Verses of Psalms 65

Psalms 65 Summary - The Cambridge Bible for Schools and Colleges

A hymn of praise, intended probably to be sung at the presentation of the firstfruits at the Passover (Lev 23:10-14) in a year of exceptional promise. It is clear from the allusions to the gathering of the people to the Temple ( Psa 65:2 ; Psa 65:4) that it was composed for use at one of the great festivals, and as the corn was still in the fields ( Psa 65:13) the later festivals of Pentecost or Harvest and Tabernacles or Ingathering are excluded.

Was the Psalm written for any special occasion? Not only does the poet see before him the promise of a more than ordinarily bountiful harvest, but the recollection of a great national deliverance seems to be fresh in his mind ( Psa 65:5 ff). Accordingly Delitzsch thinks that the spring of the third year foretold by Isaiah (Isa 37:30), when the retreat of the Assyrians had left the Israelites once more free to till their fields in peace, offers the most appropriate historical basis for the Psalm. This view gains support from the coincidences of thought and language with Psalms 46, which belongs to that time, and with Isaiah, as well as from the general similarity of the Ps. to Psalms 66, which there are good reasons for connecting with the deliverance of Jerusalem from the Assyrians.

The Psalm consists of three nearly equal stanzas.

i. It is meet that a grateful people should gather in the Temple to offer their praises to the Hearer of prayer to whom all mankind may have access. Sin indeed unfits them to approach God, but He Himself will make atonement for them. In the blessings of His house they will find their highest happiness (Psa 65:1-4).

ii. Israel’s God is the one true trust of all mankind. He created and sustains the world; and He controls the nations in it as He controls its natural forces. The signs of His power inspire universal awe and joy (Psa 65:5-8).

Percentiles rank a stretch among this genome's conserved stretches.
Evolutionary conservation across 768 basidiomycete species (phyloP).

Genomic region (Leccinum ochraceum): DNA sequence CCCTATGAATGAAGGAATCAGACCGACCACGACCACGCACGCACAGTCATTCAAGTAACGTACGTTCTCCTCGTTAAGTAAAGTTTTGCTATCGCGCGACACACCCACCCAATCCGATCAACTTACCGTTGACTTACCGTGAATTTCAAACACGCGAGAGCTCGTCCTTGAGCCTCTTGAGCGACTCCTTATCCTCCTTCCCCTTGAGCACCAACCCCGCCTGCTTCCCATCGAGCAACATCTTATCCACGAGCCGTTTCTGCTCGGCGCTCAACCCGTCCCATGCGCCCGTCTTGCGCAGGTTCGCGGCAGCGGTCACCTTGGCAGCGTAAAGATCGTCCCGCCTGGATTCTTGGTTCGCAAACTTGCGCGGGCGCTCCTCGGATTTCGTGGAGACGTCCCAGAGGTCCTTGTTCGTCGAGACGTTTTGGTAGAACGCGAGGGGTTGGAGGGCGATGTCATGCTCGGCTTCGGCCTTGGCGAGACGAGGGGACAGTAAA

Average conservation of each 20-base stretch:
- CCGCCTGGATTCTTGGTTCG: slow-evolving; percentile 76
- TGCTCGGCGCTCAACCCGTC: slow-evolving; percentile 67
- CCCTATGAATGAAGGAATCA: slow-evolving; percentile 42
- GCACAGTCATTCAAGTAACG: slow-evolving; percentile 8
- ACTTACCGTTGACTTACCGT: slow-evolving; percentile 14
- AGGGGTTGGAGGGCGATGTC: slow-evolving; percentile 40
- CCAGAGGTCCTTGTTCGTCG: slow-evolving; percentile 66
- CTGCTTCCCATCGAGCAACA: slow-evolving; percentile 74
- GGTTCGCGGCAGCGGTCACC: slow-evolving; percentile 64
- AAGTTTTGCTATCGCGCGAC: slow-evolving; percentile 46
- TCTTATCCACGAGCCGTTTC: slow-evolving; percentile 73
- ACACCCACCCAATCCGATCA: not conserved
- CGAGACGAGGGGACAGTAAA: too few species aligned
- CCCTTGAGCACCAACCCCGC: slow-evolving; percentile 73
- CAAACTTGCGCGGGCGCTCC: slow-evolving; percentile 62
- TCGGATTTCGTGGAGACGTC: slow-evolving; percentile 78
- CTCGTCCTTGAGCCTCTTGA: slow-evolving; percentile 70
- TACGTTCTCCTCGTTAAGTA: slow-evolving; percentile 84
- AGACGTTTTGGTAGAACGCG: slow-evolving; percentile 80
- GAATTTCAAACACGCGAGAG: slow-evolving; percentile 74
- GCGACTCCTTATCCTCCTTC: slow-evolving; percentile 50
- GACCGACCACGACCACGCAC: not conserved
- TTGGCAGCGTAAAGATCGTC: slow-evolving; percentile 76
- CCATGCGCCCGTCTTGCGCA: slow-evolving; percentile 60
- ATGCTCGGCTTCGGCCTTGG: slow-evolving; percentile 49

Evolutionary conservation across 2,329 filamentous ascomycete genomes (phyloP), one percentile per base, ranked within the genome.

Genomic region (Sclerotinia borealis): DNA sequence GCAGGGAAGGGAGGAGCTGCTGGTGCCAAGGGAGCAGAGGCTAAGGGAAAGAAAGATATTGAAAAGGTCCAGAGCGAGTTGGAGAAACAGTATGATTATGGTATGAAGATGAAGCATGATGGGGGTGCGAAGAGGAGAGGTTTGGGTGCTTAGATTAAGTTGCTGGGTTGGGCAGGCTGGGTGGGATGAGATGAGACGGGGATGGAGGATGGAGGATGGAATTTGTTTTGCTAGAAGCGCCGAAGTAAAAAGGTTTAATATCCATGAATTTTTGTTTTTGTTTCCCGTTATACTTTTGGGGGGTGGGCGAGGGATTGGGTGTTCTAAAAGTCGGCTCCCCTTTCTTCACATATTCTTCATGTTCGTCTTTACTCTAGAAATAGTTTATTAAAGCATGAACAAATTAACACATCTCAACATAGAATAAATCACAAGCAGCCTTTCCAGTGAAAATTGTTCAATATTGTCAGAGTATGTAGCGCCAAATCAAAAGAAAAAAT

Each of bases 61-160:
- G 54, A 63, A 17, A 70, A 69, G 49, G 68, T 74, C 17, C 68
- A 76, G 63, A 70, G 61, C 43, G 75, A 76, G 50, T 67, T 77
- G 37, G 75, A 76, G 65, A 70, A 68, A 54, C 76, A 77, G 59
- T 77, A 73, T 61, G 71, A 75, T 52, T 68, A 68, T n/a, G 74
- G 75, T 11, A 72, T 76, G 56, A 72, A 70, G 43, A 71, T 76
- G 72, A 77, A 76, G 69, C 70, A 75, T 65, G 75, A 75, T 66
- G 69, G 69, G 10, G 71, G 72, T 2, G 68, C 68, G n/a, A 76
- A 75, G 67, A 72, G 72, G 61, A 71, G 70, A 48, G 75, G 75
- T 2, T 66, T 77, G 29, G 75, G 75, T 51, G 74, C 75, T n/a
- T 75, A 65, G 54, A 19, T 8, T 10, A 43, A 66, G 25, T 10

iii. And now in particular Israel has to acknowledge God’s loving bounty in the rich abundance with which He has blessed the year (Psa 65:9-13).

Some MSS. of the LXX and the Vulg. contain the curious addition to the title; ‘a song of Jeremiah and Ezekiel and the people of the captivity (lit. sojourning) when they were about to set forth,’ but it does not appear to have been part of the original LXX.

This and the three following Psalms bear the double title Song and Psalm. Cp. 48, 75, 76, &c. Song is the older term for a hymn intended to be sung in public worship. Cp. Isa 30:29; Amo 8:3.

Verses of Psalms 65

Consult other comments:

Psalms 65:0 - Albert Barnes' Notes on the Bible

Psalms 65:0 - The Cambridge Bible for Schools and Colleges

Psalms 65:0 - Ellicott's Commentary for English Readers (Old and New Testaments)

Psalms 65:0 - John Gill's Exposition of the Entire Bible

Psalms 65:0 - Matthew Henry's Whole Bible Commentary

Psalms 65:0 - Jamieson, Fausset and Brown's Commentary Critical and Explanatory on the Whole Bible

Psalms 65:0 - Keil & Delitzsch Commentary on the Old Testament

Psalms 65:0 - English Annotations on the Holy Bible by Matthew Poole

Psalms 65:0 - Whedon's Commentary on the Old and New Testaments

The Cambridge Bible for Schools and Colleges